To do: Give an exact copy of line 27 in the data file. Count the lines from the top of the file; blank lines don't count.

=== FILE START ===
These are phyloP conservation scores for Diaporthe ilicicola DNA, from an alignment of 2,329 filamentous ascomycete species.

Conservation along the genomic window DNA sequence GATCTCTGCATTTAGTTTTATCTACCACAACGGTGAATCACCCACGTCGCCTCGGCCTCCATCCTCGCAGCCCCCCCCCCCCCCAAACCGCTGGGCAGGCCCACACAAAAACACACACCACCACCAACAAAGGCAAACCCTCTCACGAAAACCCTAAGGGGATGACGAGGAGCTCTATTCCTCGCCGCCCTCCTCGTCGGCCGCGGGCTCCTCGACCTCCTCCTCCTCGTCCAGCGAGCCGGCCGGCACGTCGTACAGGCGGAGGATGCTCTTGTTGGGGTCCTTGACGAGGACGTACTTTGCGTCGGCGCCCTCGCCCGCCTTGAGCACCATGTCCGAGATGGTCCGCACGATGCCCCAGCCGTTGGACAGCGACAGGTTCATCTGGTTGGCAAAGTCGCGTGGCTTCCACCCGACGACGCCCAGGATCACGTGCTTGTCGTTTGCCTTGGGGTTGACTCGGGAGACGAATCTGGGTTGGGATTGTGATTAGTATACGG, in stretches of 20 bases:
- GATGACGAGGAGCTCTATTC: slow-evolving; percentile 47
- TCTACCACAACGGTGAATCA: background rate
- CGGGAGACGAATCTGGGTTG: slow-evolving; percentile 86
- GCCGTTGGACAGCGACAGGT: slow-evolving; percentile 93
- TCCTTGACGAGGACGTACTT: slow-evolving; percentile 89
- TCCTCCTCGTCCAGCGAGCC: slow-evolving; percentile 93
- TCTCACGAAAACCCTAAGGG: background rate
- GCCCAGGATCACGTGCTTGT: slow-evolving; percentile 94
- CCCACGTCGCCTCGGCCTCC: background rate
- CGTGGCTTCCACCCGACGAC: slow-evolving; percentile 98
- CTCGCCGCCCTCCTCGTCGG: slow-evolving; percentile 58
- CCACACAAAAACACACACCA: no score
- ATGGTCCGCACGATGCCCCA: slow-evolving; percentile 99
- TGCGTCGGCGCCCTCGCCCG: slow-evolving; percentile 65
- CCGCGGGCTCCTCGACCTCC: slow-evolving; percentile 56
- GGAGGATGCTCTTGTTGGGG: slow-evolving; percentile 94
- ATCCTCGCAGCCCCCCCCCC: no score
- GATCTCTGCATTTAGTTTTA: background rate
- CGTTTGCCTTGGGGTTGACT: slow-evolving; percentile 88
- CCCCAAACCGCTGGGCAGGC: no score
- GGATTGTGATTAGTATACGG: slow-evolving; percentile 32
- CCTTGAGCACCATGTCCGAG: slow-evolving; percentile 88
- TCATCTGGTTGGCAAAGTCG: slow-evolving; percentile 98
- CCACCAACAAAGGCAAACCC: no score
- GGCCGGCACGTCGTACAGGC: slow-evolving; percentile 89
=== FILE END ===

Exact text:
- GGCCGGCACGTCGTACAGGC: slow-evolving; percentile 89